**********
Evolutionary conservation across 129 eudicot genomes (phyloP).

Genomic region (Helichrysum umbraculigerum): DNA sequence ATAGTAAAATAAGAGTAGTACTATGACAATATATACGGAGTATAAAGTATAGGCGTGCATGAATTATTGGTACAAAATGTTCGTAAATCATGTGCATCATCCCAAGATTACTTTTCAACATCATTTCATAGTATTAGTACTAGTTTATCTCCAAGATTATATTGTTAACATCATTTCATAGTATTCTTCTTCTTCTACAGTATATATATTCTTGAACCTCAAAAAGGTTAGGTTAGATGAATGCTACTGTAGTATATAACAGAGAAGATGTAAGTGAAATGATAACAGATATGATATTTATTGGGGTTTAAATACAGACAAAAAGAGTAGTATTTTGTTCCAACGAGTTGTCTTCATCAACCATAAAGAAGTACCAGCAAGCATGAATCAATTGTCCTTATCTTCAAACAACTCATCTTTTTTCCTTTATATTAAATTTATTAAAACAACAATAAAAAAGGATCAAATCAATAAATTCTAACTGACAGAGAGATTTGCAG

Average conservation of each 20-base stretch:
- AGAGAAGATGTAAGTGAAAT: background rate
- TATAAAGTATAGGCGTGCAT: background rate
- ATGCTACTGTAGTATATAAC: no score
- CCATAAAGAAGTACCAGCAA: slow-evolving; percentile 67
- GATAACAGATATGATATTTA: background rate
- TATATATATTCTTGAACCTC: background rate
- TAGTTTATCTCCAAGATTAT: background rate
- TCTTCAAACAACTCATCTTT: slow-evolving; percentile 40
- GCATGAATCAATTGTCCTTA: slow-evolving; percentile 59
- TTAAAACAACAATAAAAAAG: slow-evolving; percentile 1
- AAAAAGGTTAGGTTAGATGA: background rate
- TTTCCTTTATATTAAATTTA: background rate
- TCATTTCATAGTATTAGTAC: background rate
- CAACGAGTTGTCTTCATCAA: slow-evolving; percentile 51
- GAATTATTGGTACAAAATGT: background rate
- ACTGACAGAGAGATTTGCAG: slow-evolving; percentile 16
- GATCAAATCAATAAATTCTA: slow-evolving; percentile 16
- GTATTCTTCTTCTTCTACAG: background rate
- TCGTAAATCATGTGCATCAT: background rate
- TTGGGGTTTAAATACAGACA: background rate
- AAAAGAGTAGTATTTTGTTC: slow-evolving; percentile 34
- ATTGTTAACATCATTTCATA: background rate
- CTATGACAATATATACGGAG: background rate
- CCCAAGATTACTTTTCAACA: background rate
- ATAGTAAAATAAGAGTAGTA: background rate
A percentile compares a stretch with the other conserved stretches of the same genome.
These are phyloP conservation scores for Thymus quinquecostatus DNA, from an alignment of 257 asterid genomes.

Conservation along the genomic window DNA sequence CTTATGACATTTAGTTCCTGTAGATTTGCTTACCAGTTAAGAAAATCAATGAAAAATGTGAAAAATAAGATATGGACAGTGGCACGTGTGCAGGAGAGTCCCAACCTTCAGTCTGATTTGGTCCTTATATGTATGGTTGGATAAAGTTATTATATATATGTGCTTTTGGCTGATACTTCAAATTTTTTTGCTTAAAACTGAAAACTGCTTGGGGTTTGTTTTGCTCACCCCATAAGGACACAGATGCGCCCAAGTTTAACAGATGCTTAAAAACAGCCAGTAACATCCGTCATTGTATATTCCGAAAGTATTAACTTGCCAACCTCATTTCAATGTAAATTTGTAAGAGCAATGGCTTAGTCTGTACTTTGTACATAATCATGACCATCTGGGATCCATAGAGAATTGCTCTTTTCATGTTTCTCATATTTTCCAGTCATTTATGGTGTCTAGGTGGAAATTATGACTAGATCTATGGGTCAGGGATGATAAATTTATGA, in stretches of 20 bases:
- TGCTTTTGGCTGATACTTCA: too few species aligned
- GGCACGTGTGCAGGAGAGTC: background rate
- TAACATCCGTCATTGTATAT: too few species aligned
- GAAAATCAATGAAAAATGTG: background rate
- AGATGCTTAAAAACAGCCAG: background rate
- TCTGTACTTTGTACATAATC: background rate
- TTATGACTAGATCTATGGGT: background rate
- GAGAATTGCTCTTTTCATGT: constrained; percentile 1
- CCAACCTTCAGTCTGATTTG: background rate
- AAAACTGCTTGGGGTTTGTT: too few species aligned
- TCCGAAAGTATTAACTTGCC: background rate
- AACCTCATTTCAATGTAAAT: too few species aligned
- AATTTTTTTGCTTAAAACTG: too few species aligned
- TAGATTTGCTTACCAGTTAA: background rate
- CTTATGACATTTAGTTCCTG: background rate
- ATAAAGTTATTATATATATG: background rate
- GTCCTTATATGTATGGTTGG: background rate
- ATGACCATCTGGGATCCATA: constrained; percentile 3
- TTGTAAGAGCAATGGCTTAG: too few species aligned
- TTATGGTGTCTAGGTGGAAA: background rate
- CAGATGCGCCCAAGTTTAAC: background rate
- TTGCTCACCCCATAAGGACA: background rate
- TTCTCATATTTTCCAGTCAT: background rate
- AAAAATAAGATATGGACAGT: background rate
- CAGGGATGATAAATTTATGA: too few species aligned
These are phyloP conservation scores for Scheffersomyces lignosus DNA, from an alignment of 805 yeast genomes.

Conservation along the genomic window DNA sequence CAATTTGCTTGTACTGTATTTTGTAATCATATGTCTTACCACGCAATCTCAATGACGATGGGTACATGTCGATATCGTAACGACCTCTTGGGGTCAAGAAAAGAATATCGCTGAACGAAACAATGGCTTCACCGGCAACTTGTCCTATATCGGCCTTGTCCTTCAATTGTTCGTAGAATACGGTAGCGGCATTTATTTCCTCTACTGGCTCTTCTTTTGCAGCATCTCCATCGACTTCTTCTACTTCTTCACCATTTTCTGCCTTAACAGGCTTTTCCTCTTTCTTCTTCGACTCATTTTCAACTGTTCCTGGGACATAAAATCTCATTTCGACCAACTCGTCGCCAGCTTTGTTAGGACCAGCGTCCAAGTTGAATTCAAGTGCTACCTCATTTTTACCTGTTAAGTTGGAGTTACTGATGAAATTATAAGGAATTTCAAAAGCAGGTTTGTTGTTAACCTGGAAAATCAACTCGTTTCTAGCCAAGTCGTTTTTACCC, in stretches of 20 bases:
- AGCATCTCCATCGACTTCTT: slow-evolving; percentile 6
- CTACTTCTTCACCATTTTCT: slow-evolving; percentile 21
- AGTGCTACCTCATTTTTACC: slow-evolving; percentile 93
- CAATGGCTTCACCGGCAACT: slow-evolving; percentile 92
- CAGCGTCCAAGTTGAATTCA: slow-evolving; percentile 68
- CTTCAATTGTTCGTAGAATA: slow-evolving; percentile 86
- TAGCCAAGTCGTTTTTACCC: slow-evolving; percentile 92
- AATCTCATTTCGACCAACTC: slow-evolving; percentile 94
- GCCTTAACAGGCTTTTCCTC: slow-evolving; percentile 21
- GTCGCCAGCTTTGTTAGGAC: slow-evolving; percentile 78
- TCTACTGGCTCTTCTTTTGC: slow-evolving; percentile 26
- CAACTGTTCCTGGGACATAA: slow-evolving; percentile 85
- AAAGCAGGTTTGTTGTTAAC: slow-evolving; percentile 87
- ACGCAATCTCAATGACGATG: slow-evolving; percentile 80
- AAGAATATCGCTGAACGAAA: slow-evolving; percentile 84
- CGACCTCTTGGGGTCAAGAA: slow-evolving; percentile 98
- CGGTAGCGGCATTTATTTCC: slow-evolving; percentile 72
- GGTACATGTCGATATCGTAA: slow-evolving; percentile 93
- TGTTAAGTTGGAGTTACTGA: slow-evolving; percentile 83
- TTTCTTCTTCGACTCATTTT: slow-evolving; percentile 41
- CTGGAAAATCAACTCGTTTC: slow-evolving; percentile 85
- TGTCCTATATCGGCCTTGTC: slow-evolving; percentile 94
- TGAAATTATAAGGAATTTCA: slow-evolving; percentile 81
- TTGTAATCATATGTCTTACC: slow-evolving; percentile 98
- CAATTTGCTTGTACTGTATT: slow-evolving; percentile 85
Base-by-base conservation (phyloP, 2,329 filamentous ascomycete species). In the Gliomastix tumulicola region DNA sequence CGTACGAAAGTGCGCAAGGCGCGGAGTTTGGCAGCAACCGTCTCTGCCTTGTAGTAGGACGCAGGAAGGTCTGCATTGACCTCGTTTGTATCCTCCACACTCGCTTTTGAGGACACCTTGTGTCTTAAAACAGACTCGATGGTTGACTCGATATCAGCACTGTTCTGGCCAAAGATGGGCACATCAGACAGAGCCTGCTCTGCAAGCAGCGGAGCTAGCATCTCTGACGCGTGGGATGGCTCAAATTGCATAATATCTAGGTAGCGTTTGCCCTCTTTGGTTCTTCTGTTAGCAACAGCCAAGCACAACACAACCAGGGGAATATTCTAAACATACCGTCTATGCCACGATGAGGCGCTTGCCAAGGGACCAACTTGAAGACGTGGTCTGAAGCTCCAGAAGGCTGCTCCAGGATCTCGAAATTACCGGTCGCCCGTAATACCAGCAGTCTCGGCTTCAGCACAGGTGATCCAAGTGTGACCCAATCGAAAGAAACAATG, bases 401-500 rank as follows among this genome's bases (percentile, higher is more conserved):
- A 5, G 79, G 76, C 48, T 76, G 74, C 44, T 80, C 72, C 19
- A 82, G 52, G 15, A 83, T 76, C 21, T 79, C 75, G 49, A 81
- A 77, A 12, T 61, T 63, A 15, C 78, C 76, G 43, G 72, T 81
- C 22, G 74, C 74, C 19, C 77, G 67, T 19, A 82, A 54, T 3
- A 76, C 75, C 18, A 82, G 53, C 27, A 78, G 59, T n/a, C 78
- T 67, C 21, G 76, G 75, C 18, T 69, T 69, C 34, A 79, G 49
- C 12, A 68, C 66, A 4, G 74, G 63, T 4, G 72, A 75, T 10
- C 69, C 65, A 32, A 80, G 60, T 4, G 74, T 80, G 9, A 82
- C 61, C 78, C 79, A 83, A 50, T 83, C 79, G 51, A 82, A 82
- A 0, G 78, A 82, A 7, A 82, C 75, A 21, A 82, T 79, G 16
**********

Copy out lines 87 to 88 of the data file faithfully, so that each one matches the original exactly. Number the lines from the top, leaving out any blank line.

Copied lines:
- A 77, A 12, T 61, T 63, A 15, C 78, C 76, G 43, G 72, T 81
- C 22, G 74, C 74, C 19, C 77, G 67, T 19, A 82, A 54, T 3